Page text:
Sunday, January 08, 2006

Democrats want sweeping House ethics investigation

Democrats want sweeping House ethics investigation

WASHINGTON (Reuters) - Democrats seized on a mushrooming scandal involving a disgraced lobbyist on Saturday to call for sweeping ethics probes in the Republican-led House of Representatives.

Rep. Louise Slaughter, a New York Democrat, said lobbyists had multiplied by the thousands in recent years to the point where there were now 63 of them for every lawmaker. She said they were using their campaign donations to influence policy and even write laws.

Slaughter called on the House ethics committee to investigate corruption cases involving lawmakers with links to Jack Abramoff, the lobbyist who pleaded guilty this week in a U.S. corruption probe.

"The House ethics committee, after a year of inaction, must get to work immediately to investigate pending ethics and corruption cases in the House, including those involving members with ties to Jack Abramoff," she said in the Democrats' weekly radio address.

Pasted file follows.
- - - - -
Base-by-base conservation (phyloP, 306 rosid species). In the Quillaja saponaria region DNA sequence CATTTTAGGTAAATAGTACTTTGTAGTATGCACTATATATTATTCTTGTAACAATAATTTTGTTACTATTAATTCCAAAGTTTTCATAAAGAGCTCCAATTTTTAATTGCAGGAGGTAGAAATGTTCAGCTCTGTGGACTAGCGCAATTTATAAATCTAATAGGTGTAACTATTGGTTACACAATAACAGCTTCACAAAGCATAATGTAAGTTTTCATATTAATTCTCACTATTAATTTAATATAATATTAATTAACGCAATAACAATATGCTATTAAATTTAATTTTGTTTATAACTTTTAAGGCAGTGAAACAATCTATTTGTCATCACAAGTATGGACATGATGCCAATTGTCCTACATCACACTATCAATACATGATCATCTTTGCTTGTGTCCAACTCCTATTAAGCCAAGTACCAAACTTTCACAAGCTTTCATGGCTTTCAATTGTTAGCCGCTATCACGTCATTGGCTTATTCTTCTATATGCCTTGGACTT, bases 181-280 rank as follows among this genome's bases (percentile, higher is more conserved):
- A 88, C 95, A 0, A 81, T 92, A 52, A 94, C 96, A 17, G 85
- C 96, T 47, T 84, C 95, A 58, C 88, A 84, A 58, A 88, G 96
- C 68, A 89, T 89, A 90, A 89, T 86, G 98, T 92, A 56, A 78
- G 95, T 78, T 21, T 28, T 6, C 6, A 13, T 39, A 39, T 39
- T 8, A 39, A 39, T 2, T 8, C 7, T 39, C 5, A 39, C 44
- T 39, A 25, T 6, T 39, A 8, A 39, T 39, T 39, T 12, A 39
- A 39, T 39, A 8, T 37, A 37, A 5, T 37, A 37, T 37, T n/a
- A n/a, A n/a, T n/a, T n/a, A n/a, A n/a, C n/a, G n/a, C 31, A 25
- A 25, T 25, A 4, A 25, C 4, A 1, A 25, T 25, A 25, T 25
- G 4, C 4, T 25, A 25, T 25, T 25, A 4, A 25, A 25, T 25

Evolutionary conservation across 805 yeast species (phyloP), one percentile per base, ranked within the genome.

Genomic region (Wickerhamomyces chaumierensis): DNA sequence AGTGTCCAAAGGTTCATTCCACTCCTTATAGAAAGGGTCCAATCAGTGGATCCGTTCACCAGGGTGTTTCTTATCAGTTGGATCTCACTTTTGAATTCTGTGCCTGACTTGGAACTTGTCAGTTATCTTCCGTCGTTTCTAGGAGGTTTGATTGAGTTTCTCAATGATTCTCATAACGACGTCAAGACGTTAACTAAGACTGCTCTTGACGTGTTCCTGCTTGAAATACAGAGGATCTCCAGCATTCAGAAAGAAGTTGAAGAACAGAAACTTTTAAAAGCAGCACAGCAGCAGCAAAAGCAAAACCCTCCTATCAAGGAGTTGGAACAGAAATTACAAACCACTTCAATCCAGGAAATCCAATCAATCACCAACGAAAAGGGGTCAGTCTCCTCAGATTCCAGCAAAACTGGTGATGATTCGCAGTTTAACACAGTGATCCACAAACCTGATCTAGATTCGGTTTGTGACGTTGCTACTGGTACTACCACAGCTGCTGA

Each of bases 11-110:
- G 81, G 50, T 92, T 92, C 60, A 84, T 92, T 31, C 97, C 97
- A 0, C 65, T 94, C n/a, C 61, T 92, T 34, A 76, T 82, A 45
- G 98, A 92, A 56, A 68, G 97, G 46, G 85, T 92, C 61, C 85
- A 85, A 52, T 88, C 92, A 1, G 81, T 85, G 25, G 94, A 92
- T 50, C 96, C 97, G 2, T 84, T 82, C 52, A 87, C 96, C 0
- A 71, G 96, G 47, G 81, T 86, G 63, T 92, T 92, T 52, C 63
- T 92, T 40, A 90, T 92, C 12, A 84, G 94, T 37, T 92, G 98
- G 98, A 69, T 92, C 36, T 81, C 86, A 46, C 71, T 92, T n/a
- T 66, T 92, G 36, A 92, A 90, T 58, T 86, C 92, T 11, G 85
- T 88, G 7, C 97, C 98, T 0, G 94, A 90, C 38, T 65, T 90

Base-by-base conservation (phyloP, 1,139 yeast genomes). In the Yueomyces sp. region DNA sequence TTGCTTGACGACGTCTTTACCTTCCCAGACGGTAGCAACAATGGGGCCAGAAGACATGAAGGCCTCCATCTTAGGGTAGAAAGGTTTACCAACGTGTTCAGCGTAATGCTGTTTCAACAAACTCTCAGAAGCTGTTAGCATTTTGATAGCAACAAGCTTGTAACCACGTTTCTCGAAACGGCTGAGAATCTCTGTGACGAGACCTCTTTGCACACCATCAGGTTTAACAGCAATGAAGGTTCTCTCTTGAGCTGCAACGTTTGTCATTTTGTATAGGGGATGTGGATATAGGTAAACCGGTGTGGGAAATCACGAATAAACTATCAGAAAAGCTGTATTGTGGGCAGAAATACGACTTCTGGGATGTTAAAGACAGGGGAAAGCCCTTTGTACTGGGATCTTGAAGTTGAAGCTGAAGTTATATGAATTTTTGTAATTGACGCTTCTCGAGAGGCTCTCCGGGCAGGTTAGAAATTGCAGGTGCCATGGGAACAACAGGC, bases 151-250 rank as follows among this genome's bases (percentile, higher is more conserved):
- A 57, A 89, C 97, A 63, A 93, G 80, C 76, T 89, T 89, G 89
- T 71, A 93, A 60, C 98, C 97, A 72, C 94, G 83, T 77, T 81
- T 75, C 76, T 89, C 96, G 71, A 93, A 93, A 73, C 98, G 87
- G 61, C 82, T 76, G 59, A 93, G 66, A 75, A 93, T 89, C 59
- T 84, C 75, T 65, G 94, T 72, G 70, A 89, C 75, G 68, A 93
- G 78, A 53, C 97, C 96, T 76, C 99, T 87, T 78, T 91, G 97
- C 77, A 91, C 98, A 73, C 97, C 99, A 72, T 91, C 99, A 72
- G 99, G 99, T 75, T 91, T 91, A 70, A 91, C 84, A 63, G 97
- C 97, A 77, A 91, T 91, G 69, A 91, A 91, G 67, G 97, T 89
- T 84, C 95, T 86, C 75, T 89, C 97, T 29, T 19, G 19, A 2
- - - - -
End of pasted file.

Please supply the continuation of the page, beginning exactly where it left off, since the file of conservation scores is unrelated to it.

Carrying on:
"This is a necessary first step to restore a high ethical standard to the Congress," Slaughter said.

There was no immediate comment from a spokesman for the ethics committee, chaired by Rep. Doc Hastings, a Washington Republican.

But Republicans have sought to cast the Abramoff case as a bipartisan scandal, noting that some Democrats also received donations from Abramoff's clients and associates.

Abramoff pleaded guilty to fraud charges and admitted that he gave golf trips, sports tickets and other gifts to lawmakers in return for special treatment.

The case has deepened the woes of former House Majority Leader Tom DeLay, a Texas Republican whom Abramoff describes as a close friend. It has spurred a debate in the Republican Party over whether DeLay should return to his leadership post even if cleared of money-laundering charges in a separate case in Texas.

Democrats hope to turn the Abramoff scandal into a major election-year issue that could help them win back control of the House in the November elections.